"There, God and human, nature and art are together, they have created such a perfect place that it is valuable to see." Lamartine·s famous poetic line reveals his love for Istanbul, describing the embracing of two continents, with one arm reaching out to Asia and the other to Europe.
Istanbul, once known as the capital of capital cities, has many unique features. It is the only city in the world to straddle two continents, and the only one to have been a capital during two consecutive empires - Christian and Islamic. Once capital of the Ottoman Empire, Istanbul still remains the commercial, historical and cultural pulse of Turkey, and its beauty lies in its ability to embrace its contradictions. Ancient and modern, religious and secular, Asia and Europe, mystical and earthly all co-exist here.
Its variety is one of Istanbul·s greatest attractions: The ancient mosques, palaces, museums and bazaars reflect its diverse history. The thriving shopping area of Taksim buzzes with life and entertainment. And the serene beauty of the Bosphorus, Princes Islands and parks bring a touch of peace to the otherwise chaotic metropolis.
How To Reach İstanbul
Istanbul is well connected to every part of Turkey. Buses are frequent and plentiful, and the main coach station (otogar) is at Esenler, on the European side.There are countless independent bus companies, all of whom have a ticket office at the station and the larger ones have offices dotted around town, especially in areas like Taksim, Sultanahmed and Besiktas.
Prices vary slightly regarding quality of the vehicle. There are also departures from Harem, on the Asian side. For journeys further afield, there buses to Greece, Macedonia, Germany, France, Austria, Switzerland, Saudi Arabia, Syria, Iran, Russia, Georgia, Romania, Bulgaria and Jordan.
Within the city, public transport is a good way of getting around. There are minibuses, buses, taxis, trams (from Aksaray) a new subway (between Taskim and Levent) and a tiny electric tramcar (Beyoglu to Taksim).
If you would like to book bus most prefereble companies Varan , Ulusoy and Boss compinies in high standart. Normal bus compinies Kamil Koc , Metro , Pamukkale.
When you need to book bus it is no problem except for the holidays you can find mostly seats before one day.
There are 2 airports in İstanbul.One of them is in Asian side Sabiha Gökçen Airport ( http://www.sgairport.com )and the other one is in European side is , Ataturk International Airport ( http://www.dhmiata.gov.tr ) 20 km from city centre. The new airport is the biggest in the country, with the most international flights. There are direct flights to every European capital, and many to Asia, USA and the Middle East.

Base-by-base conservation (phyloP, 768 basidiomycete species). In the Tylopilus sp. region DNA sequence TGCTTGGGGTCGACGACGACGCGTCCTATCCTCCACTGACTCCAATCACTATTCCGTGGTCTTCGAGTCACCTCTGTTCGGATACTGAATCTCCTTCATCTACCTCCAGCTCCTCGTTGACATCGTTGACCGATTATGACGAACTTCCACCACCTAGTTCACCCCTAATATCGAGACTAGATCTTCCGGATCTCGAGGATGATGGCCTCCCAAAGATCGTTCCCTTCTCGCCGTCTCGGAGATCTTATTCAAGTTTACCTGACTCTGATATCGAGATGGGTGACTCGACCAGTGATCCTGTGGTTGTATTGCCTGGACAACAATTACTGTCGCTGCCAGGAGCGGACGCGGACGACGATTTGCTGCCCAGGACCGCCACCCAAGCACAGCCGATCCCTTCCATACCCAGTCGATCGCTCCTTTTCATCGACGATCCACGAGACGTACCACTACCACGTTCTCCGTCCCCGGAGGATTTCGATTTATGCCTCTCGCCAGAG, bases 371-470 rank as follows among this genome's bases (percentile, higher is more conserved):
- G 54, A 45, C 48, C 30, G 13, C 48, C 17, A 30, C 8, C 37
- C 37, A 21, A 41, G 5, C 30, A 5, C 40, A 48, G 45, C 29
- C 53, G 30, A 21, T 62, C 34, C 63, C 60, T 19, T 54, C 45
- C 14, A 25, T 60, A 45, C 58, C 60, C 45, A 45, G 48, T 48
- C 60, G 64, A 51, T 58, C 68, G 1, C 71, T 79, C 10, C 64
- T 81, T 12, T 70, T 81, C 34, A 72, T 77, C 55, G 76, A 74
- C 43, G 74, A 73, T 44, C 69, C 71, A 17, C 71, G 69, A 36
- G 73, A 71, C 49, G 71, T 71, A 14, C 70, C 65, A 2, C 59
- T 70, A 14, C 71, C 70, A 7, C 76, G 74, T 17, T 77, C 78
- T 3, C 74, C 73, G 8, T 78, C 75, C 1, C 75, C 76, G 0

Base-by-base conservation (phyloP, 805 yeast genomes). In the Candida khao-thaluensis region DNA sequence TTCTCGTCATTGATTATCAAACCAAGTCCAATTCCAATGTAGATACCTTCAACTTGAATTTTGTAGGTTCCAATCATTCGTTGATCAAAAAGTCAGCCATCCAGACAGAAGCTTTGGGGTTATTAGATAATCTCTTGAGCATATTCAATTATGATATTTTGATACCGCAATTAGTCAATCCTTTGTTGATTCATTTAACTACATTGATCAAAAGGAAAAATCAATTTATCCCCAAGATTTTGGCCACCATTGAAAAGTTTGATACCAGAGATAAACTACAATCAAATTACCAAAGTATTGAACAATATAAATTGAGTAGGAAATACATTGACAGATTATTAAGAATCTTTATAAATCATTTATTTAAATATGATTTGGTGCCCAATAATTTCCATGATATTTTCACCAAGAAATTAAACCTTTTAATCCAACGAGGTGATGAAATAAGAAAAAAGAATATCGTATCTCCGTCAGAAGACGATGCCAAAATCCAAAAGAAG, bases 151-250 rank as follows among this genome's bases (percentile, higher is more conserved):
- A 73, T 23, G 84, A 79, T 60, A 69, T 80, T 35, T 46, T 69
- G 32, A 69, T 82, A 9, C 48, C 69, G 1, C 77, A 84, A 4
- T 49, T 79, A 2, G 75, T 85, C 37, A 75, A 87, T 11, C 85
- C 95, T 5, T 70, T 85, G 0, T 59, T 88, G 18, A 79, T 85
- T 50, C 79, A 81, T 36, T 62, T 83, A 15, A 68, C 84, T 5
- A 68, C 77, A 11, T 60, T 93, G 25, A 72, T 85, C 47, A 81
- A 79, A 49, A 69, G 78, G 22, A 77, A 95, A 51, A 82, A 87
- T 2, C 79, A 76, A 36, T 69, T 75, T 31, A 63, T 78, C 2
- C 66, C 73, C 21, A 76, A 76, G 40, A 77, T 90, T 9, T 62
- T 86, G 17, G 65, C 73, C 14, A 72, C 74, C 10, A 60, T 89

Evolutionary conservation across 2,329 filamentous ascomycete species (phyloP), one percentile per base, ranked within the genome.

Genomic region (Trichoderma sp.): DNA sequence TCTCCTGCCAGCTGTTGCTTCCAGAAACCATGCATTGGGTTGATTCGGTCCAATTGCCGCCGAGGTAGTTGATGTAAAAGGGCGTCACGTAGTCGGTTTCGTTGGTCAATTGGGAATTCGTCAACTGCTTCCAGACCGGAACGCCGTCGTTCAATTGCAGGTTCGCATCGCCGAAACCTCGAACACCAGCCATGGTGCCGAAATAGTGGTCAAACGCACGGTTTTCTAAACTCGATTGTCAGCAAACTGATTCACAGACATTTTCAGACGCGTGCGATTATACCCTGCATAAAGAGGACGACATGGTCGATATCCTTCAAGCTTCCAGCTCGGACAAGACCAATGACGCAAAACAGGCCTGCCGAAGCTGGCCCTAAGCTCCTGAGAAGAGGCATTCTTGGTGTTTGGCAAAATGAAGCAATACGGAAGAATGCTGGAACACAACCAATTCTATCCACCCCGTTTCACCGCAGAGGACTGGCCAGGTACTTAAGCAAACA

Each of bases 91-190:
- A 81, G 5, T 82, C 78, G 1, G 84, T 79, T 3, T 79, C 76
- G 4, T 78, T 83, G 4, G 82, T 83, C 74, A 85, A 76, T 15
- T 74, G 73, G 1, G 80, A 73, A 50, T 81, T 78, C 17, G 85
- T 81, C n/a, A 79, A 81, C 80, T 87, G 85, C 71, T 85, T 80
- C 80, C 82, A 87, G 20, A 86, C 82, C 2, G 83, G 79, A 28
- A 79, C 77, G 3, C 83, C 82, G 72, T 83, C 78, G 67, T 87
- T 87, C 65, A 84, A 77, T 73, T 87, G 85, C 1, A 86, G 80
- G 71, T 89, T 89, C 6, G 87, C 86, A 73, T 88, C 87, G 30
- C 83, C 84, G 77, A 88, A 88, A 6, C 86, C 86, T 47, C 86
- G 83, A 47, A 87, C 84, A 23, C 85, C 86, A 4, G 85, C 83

The domestic terminal has flights to every domestic airport in the country, with several a day to major cities like Ankara and Izmir. Turkish Airlines (THY) is the national carrier.
For the domestic flight tickets please send us your inquiry by mail we can arrange your flight bookings.
Not as popular a mode of transport as buses, with a much smaller network, there are rail connections from Istanbul to Ankara, Izmir and Eastern Anatolian cities. Most of the services are slower than buses, although between the three main cities there are the mavi tren, mototren or ekspresi, which are fast and comfortable.
Reservations are essential for these journeys, and there are several classes of seats and sleepers. International services from Sirkeci (on the European side) and Haydarpasa (Asian side) stations include Vienna, Munich, Budapest, Salonica, (via Eskisehir, Konya, and Gaziantep), Aleppo, (via Tatvan and Van), Tehran, Moscow and Bucharest. Trains heading west leave from Sirkeci, and east from Haydarpasa station.
Maritime Lines run both the urban and national transport. Marinas also have connections with European ports.
Urban Maritime Transportation runs ships which operate between the following destinations within Istanbul: Kadikoy – Haydarpasa – Karakoy; Eminonu – Uskudar; Eminonu – Kadikoy; Bridge – Yenikoy; Beykoz – Kavaklar; Sirkeci - Bostanci, Bridge – Prince’s Islands; Bridge – Yalova; Kabatas – Cinarcik; Bostanci - Cinarcik. Boats operate from Istanbul to the following Black Sea towns: Zonguldak, Sinop, Samsun, Giresun, Trabzon, Rize, as well as Izmir. Marmara Lines run to Marmara Island, Bandirma and Mudanya.